AN INVESTIGATION ON ITS RELATIONSHIP WITH HIPPOCAMPAL VOLUME AND MEMORY PERFORMANCE IN OLDER ADULTS
For centuries it has been known that dancing is a very beneficial activity in regards of health. But the real break through happened in the year of 2012, after the results of two studies, held on the correlation between health and dancing, were published.
One of the studies was held at the Albert Einstein College of Medicine in New York City. The results were published in the article in the New England Journal of Medicine. An excellent review of the study was written by professor of Stanford University Dance Vision – Richard Powers. The full text of the article You can find here. Meanwhile lets take a brief look at the study – here are some excerpts from the review:
“For centuries, dance manuals and other writings have lauded the health benefits of dancing, usually as physical exercise. More recently we’ve seen research on further health benefits of dancing, such as stress reduction and increased serotonin level, with its sense of well-being.
Most recently we’ve heard of another benefit: Frequent dancing apparently makes us smarter. A major study added to the growing evidence that stimulating one’s mind by dancing can ward off Alzheimer’s disease and other dementia, much as physical exercise can keep the body fit. Dancing also increases cognitive acuity at all ages.
The 21-year study of senior citizens, 75 and older, was led by the Albert Einstein College of Medicine in New York City, funded by the National Institute on Aging, and published in the New England Journal of Medicine. Their method for objectively measuring mental acuity in aging was to monitor rates of dementia, including Alzheimer’s disease. The study wanted to see if any physical or cognitive recreational activities influenced mental acuity. They discovered that some activities had a significant beneficial effect. Other activities had none. They studied cognitive activities such as reading books, writing for pleasure, doing crossword puzzles, playing cards and playing musical instruments. And they studied physical activities like playing tennis or golf, swimming, bicycling, dancing, walking for exercise and doing housework. One of the surprises of the study was that almost none of the physical activities appeared to offer any protection against dementia. There can be cardiovascular benefits of course, but the focus of this study was the mind. There was one important exception: the only physical activity to offer protection against dementia was frequent dancing.
- Reading – 35% reduced risk of dementia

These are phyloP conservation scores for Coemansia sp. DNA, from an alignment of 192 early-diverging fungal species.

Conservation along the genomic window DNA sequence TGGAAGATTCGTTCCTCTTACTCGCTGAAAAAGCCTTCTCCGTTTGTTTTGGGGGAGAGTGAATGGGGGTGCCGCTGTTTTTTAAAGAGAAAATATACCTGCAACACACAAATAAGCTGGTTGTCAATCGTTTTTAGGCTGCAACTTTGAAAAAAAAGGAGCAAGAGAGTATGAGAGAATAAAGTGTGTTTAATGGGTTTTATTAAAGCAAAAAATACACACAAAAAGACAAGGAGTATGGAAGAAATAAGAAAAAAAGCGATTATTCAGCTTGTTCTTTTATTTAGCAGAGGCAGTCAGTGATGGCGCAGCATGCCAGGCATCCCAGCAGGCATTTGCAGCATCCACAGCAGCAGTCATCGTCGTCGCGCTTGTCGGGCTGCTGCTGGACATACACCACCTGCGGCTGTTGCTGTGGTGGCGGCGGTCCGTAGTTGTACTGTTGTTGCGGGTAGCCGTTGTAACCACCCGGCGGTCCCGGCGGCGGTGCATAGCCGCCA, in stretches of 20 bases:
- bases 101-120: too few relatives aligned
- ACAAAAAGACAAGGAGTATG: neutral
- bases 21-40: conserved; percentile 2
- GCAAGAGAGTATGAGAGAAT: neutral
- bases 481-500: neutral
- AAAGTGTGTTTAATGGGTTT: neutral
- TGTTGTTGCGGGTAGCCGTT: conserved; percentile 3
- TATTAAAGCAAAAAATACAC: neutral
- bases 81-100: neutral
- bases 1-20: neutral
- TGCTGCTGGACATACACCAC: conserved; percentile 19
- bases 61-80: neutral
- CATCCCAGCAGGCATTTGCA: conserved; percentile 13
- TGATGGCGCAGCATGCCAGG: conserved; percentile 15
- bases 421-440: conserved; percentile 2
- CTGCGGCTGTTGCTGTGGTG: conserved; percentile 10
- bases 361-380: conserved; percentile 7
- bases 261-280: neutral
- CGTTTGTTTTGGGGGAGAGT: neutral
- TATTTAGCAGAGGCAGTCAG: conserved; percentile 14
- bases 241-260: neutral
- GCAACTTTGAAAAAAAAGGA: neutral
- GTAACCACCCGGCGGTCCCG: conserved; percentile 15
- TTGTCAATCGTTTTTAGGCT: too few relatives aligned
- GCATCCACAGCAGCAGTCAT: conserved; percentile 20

- Bicycling and swimming – 0%
- Doing crossword puzzles at least four days a week – 47%
- Playing golf – 0%
- Dancing frequently – 76%. That was the greatest risk reduction of any activity studied, cognitive or physical.
We immediately ask two questions:
- Why is dancing better than other activities for improving mental capabilities?
- Does this mean all kinds of dancing, or is one kind of dancing better than another?
That’s where this particular study falls short. It doesn’t answer these questions as a stand-alone study. Fortunately, it isn’t a stand-alone study. It’s one of many studies, over decades, which have shown that we increase our mental capacity by exercising our cognitive processes. Intelligence: Use it or lose it. And it’s the other studies which fill in the gaps in this one. Looking at all of these studies together lets us understand the bigger picture. Some of this is discussed here (the page you may have just came from) which looks at intelligence in dancing. The essence of intelligence is making decisions. And the concluding advice, when it comes to improving your mental acuity, is to involve yourself in activities which require split-second rapid-fire decision making, as opposed to rote memory (retracing the same well-worn paths), or just working on your physical style. One way to do that is to learn something new. Not just dancing, but anything new. Don’t worry about the probability that you’ll never use it in the future. Take a class to challenge your mind. It will stimulate the connectivity of your brain by generating the need for new pathways. Difficult and even frustrating classes are better for you, as they will create a greater need for new neural pathways. Then take a dance class, which can be even better. Dancing integrates several brain functions at once, increasing your connectivity. Dancing simultaneously involves kinesthetic, rational, musical and emotional processes.
Finally, remember that this study made another suggestion: do it often. Seniors who did crossword puzzles four days a week had a measurably lower risk of dementia than those who did the puzzles once a week. If you can’t take classes or go out dancing four times a week, then dance as much as you can. More is better.
And do it now, the sooner the better. It’s essential to start building your cognitive reserve now. Some day you’ll need as many of those stepping stones across the creek as possible. Don’t wait — start building!” ©
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